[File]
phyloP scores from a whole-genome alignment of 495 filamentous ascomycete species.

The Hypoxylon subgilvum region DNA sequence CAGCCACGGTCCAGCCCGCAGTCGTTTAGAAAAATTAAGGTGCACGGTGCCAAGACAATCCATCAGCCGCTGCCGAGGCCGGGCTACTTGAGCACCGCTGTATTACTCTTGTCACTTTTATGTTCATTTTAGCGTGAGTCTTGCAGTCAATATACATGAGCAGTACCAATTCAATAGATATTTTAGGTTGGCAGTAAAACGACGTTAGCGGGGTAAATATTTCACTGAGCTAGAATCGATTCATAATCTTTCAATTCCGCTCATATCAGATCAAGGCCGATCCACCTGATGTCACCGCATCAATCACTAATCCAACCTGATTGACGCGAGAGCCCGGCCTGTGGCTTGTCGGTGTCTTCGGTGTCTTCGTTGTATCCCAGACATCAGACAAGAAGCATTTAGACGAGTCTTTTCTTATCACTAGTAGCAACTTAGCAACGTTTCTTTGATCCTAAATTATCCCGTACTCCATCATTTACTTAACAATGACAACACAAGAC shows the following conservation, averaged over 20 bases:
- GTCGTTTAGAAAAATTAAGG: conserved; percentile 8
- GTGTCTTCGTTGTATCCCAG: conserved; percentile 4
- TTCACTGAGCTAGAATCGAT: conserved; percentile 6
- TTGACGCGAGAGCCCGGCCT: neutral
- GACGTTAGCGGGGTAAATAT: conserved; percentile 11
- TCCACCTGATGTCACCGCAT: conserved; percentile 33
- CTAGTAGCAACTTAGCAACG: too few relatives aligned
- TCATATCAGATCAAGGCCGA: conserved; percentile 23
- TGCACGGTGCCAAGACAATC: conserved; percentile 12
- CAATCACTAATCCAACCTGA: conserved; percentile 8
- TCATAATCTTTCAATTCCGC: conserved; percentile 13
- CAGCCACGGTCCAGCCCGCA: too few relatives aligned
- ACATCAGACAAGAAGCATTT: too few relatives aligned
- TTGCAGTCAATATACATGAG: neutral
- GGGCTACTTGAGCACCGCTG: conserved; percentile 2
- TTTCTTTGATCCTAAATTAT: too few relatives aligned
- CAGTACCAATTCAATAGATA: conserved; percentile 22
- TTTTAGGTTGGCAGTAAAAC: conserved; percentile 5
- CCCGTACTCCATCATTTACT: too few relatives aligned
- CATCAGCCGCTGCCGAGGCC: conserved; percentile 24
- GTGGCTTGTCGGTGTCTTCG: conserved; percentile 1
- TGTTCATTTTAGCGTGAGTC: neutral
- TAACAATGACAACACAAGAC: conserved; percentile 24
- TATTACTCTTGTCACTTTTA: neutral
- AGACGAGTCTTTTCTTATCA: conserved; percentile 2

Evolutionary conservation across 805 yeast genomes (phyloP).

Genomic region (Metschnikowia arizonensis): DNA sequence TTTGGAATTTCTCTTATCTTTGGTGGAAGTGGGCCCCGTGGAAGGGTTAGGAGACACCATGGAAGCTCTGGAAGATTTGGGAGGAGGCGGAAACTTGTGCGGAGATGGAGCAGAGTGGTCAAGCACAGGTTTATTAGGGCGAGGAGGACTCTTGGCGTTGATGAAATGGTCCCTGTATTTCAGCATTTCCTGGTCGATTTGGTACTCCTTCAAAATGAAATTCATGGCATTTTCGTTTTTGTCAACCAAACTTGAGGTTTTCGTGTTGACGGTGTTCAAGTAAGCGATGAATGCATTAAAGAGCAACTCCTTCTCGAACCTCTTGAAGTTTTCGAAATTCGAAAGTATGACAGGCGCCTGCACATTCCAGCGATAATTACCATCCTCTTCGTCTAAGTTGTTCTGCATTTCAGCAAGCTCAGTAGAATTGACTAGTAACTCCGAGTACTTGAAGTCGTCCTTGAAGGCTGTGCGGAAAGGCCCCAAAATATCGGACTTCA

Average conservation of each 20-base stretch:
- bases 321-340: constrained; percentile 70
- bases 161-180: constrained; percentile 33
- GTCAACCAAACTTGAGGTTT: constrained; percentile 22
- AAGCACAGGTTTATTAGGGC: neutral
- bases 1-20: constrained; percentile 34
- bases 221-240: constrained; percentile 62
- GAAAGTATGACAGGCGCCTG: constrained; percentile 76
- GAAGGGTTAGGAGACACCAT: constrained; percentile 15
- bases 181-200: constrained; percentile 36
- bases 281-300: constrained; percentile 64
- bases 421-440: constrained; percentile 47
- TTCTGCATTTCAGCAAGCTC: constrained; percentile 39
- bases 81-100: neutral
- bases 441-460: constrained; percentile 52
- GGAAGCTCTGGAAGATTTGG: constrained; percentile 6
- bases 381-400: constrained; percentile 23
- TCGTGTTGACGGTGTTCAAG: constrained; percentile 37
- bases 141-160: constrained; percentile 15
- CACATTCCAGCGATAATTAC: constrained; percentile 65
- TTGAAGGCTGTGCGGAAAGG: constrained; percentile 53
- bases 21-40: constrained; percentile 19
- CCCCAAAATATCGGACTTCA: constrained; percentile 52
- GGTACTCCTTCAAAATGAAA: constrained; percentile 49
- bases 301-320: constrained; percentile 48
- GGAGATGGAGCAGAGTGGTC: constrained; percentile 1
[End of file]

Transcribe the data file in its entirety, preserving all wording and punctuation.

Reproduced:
phyloP scores from a whole-genome alignment of 495 filamentous ascomycete species.

The Hypoxylon subgilvum region DNA sequence CAGCCACGGTCCAGCCCGCAGTCGTTTAGAAAAATTAAGGTGCACGGTGCCAAGACAATCCATCAGCCGCTGCCGAGGCCGGGCTACTTGAGCACCGCTGTATTACTCTTGTCACTTTTATGTTCATTTTAGCGTGAGTCTTGCAGTCAATATACATGAGCAGTACCAATTCAATAGATATTTTAGGTTGGCAGTAAAACGACGTTAGCGGGGTAAATATTTCACTGAGCTAGAATCGATTCATAATCTTTCAATTCCGCTCATATCAGATCAAGGCCGATCCACCTGATGTCACCGCATCAATCACTAATCCAACCTGATTGACGCGAGAGCCCGGCCTGTGGCTTGTCGGTGTCTTCGGTGTCTTCGTTGTATCCCAGACATCAGACAAGAAGCATTTAGACGAGTCTTTTCTTATCACTAGTAGCAACTTAGCAACGTTTCTTTGATCCTAAATTATCCCGTACTCCATCATTTACTTAACAATGACAACACAAGAC shows the following conservation, averaged over 20 bases:
- GTCGTTTAGAAAAATTAAGG: conserved; percentile 8
- GTGTCTTCGTTGTATCCCAG: conserved; percentile 4
- TTCACTGAGCTAGAATCGAT: conserved; percentile 6
- TTGACGCGAGAGCCCGGCCT: neutral
- GACGTTAGCGGGGTAAATAT: conserved; percentile 11
- TCCACCTGATGTCACCGCAT: conserved; percentile 33
- CTAGTAGCAACTTAGCAACG: too few relatives aligned
- TCATATCAGATCAAGGCCGA: conserved; percentile 23
- TGCACGGTGCCAAGACAATC: conserved; percentile 12
- CAATCACTAATCCAACCTGA: conserved; percentile 8
- TCATAATCTTTCAATTCCGC: conserved; percentile 13
- CAGCCACGGTCCAGCCCGCA: too few relatives aligned
- ACATCAGACAAGAAGCATTT: too few relatives aligned
- TTGCAGTCAATATACATGAG: neutral
- GGGCTACTTGAGCACCGCTG: conserved; percentile 2
- TTTCTTTGATCCTAAATTAT: too few relatives aligned
- CAGTACCAATTCAATAGATA: conserved; percentile 22
- TTTTAGGTTGGCAGTAAAAC: conserved; percentile 5
- CCCGTACTCCATCATTTACT: too few relatives aligned
- CATCAGCCGCTGCCGAGGCC: conserved; percentile 24
- GTGGCTTGTCGGTGTCTTCG: conserved; percentile 1
- TGTTCATTTTAGCGTGAGTC: neutral
- TAACAATGACAACACAAGAC: conserved; percentile 24
- TATTACTCTTGTCACTTTTA: neutral
- AGACGAGTCTTTTCTTATCA: conserved; percentile 2

Evolutionary conservation across 805 yeast genomes (phyloP).

Genomic region (Metschnikowia arizonensis): DNA sequence TTTGGAATTTCTCTTATCTTTGGTGGAAGTGGGCCCCGTGGAAGGGTTAGGAGACACCATGGAAGCTCTGGAAGATTTGGGAGGAGGCGGAAACTTGTGCGGAGATGGAGCAGAGTGGTCAAGCACAGGTTTATTAGGGCGAGGAGGACTCTTGGCGTTGATGAAATGGTCCCTGTATTTCAGCATTTCCTGGTCGATTTGGTACTCCTTCAAAATGAAATTCATGGCATTTTCGTTTTTGTCAACCAAACTTGAGGTTTTCGTGTTGACGGTGTTCAAGTAAGCGATGAATGCATTAAAGAGCAACTCCTTCTCGAACCTCTTGAAGTTTTCGAAATTCGAAAGTATGACAGGCGCCTGCACATTCCAGCGATAATTACCATCCTCTTCGTCTAAGTTGTTCTGCATTTCAGCAAGCTCAGTAGAATTGACTAGTAACTCCGAGTACTTGAAGTCGTCCTTGAAGGCTGTGCGGAAAGGCCCCAAAATATCGGACTTCA

Average conservation of each 20-base stretch:
- bases 321-340: constrained; percentile 70
- bases 161-180: constrained; percentile 33
- GTCAACCAAACTTGAGGTTT: constrained; percentile 22
- AAGCACAGGTTTATTAGGGC: neutral
- bases 1-20: constrained; percentile 34
- bases 221-240: constrained; percentile 62
- GAAAGTATGACAGGCGCCTG: constrained; percentile 76
- GAAGGGTTAGGAGACACCAT: constrained; percentile 15
- bases 181-200: constrained; percentile 36
- bases 281-300: constrained; percentile 64
- bases 421-440: constrained; percentile 47
- TTCTGCATTTCAGCAAGCTC: constrained; percentile 39
- bases 81-100: neutral
- bases 441-460: constrained; percentile 52
- GGAAGCTCTGGAAGATTTGG: constrained; percentile 6
- bases 381-400: constrained; percentile 23
- TCGTGTTGACGGTGTTCAAG: constrained; percentile 37
- bases 141-160: constrained; percentile 15
- CACATTCCAGCGATAATTAC: constrained; percentile 65
- TTGAAGGCTGTGCGGAAAGG: constrained; percentile 53
- bases 21-40: constrained; percentile 19
- CCCCAAAATATCGGACTTCA: constrained; percentile 52
- GGTACTCCTTCAAAATGAAA: constrained; percentile 49
- bases 301-320: constrained; percentile 48
- GGAGATGGAGCAGAGTGGTC: constrained; percentile 1